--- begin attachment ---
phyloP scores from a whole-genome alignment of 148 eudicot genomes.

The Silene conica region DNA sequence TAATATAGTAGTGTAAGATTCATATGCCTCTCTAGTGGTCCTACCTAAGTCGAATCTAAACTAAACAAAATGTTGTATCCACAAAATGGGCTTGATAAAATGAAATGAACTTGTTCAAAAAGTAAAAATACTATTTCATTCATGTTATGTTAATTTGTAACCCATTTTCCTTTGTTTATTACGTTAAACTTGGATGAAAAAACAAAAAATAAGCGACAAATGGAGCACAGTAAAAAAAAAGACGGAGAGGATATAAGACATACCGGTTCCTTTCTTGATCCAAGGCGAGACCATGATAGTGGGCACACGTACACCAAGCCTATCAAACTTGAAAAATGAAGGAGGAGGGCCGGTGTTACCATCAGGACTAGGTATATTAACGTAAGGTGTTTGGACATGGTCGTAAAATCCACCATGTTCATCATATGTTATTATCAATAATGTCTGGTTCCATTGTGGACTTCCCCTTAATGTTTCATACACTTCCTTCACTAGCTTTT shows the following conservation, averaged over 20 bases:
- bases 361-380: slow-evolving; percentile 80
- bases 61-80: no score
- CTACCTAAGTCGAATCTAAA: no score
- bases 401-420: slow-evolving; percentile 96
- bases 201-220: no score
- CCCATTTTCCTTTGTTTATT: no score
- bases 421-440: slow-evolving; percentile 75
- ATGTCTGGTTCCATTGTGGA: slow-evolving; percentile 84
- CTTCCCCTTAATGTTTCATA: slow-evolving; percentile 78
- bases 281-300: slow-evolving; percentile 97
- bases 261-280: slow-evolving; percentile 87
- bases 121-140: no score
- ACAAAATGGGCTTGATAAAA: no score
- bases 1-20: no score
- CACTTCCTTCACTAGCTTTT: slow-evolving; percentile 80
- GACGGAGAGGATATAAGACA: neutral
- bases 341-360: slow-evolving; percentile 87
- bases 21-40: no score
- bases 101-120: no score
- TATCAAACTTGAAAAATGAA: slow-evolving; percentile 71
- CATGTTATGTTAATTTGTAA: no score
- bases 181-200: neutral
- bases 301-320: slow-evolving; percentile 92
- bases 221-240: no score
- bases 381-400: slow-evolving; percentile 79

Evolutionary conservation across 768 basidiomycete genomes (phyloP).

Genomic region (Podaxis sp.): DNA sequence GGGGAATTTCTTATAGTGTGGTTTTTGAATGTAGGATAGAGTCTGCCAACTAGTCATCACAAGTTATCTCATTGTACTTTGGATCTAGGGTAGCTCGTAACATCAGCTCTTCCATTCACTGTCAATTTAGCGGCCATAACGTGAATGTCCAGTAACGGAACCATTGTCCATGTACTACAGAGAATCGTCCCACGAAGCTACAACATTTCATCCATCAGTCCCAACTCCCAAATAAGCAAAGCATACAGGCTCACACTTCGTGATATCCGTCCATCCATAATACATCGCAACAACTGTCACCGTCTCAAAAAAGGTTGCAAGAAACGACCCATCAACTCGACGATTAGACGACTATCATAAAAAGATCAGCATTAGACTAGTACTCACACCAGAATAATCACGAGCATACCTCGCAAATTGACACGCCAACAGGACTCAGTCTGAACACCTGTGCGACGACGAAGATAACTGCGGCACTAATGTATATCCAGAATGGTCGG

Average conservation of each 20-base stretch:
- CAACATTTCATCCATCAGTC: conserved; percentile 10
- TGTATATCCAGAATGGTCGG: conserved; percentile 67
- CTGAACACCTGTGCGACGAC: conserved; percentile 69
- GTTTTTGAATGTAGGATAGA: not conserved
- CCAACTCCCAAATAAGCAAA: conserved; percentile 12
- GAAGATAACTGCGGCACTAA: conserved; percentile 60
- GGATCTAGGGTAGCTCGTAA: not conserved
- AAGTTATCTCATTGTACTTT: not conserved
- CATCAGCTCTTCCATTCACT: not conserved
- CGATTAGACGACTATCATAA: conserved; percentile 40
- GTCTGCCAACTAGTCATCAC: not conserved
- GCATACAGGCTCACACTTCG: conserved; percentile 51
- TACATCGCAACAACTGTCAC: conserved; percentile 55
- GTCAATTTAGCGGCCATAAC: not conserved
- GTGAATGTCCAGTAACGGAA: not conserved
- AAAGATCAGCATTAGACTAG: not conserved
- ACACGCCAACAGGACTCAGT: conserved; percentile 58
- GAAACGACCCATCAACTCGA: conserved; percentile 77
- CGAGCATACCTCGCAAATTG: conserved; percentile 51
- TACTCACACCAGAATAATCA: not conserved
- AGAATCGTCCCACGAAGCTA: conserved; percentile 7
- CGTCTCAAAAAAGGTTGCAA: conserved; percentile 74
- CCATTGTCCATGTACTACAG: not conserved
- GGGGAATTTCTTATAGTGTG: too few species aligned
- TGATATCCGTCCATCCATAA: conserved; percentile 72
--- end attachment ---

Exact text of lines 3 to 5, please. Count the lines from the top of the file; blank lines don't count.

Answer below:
- bases 361-380: slow-evolving; percentile 80
- bases 61-80: no score
- CTACCTAAGTCGAATCTAAA: no score